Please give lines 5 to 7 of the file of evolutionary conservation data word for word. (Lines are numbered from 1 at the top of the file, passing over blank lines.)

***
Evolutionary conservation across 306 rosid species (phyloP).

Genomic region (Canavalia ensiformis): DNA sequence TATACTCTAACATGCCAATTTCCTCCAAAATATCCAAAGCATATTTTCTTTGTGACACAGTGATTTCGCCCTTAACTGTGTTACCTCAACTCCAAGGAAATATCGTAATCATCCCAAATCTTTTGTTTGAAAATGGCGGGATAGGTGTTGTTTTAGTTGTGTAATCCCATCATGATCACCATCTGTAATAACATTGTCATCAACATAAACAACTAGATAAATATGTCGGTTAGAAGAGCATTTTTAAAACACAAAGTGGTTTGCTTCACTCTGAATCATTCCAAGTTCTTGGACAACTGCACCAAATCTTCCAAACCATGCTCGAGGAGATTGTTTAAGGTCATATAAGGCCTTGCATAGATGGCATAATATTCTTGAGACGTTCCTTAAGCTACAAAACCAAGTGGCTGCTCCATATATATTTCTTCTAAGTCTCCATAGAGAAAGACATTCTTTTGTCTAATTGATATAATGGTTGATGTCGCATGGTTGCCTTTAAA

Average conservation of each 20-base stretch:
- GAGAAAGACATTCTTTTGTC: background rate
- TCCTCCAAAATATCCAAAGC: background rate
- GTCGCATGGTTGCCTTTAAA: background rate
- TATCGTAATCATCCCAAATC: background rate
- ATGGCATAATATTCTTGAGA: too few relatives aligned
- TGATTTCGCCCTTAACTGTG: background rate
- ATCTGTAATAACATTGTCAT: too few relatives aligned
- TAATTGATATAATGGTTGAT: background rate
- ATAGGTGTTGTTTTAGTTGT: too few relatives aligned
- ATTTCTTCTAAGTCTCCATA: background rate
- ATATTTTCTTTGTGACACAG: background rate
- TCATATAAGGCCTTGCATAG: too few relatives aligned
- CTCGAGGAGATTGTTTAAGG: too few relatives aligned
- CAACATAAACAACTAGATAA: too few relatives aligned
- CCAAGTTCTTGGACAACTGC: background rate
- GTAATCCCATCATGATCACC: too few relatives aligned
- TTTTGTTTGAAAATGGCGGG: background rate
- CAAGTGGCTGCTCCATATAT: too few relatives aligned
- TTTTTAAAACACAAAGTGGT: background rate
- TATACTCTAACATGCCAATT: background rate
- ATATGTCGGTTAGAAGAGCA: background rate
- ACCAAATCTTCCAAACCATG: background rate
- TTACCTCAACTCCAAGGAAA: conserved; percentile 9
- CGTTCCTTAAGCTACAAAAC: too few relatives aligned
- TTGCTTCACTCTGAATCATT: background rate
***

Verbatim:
- TCCTCCAAAATATCCAAAGC: background rate
- GTCGCATGGTTGCCTTTAAA: background rate
- TATCGTAATCATCCCAAATC: background rate